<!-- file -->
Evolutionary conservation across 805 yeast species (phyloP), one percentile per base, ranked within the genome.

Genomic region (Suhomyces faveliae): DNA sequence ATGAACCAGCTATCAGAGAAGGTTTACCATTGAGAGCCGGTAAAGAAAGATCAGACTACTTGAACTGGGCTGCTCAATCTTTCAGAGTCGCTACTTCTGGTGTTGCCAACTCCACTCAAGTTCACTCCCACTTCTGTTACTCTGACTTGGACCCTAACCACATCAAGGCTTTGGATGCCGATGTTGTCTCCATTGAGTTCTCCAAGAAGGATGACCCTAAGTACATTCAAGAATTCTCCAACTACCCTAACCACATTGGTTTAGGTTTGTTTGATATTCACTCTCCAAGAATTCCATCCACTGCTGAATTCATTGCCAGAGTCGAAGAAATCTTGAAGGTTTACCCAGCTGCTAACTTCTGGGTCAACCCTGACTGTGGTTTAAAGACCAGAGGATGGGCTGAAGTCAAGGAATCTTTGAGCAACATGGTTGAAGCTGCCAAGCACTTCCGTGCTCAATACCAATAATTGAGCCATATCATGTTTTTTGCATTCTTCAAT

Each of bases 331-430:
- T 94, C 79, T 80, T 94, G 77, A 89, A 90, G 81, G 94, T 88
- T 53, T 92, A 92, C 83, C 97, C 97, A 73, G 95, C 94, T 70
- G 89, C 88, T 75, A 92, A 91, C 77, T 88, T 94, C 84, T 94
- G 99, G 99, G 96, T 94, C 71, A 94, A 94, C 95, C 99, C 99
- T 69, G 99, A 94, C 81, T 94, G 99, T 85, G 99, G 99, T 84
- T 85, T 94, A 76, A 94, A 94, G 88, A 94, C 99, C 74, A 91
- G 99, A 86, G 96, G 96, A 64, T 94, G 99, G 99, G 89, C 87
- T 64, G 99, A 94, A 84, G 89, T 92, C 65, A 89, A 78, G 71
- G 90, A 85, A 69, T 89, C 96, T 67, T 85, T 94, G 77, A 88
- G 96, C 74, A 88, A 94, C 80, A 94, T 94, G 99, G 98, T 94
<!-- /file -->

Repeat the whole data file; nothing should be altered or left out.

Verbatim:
Evolutionary conservation across 805 yeast species (phyloP), one percentile per base, ranked within the genome.

Genomic region (Suhomyces faveliae): DNA sequence ATGAACCAGCTATCAGAGAAGGTTTACCATTGAGAGCCGGTAAAGAAAGATCAGACTACTTGAACTGGGCTGCTCAATCTTTCAGAGTCGCTACTTCTGGTGTTGCCAACTCCACTCAAGTTCACTCCCACTTCTGTTACTCTGACTTGGACCCTAACCACATCAAGGCTTTGGATGCCGATGTTGTCTCCATTGAGTTCTCCAAGAAGGATGACCCTAAGTACATTCAAGAATTCTCCAACTACCCTAACCACATTGGTTTAGGTTTGTTTGATATTCACTCTCCAAGAATTCCATCCACTGCTGAATTCATTGCCAGAGTCGAAGAAATCTTGAAGGTTTACCCAGCTGCTAACTTCTGGGTCAACCCTGACTGTGGTTTAAAGACCAGAGGATGGGCTGAAGTCAAGGAATCTTTGAGCAACATGGTTGAAGCTGCCAAGCACTTCCGTGCTCAATACCAATAATTGAGCCATATCATGTTTTTTGCATTCTTCAAT

Each of bases 331-430:
- T 94, C 79, T 80, T 94, G 77, A 89, A 90, G 81, G 94, T 88
- T 53, T 92, A 92, C 83, C 97, C 97, A 73, G 95, C 94, T 70
- G 89, C 88, T 75, A 92, A 91, C 77, T 88, T 94, C 84, T 94
- G 99, G 99, G 96, T 94, C 71, A 94, A 94, C 95, C 99, C 99
- T 69, G 99, A 94, C 81, T 94, G 99, T 85, G 99, G 99, T 84
- T 85, T 94, A 76, A 94, A 94, G 88, A 94, C 99, C 74, A 91
- G 99, A 86, G 96, G 96, A 64, T 94, G 99, G 99, G 89, C 87
- T 64, G 99, A 94, A 84, G 89, T 92, C 65, A 89, A 78, G 71
- G 90, A 85, A 69, T 89, C 96, T 67, T 85, T 94, G 77, A 88
- G 96, C 74, A 88, A 94, C 80, A 94, T 94, G 99, G 98, T 94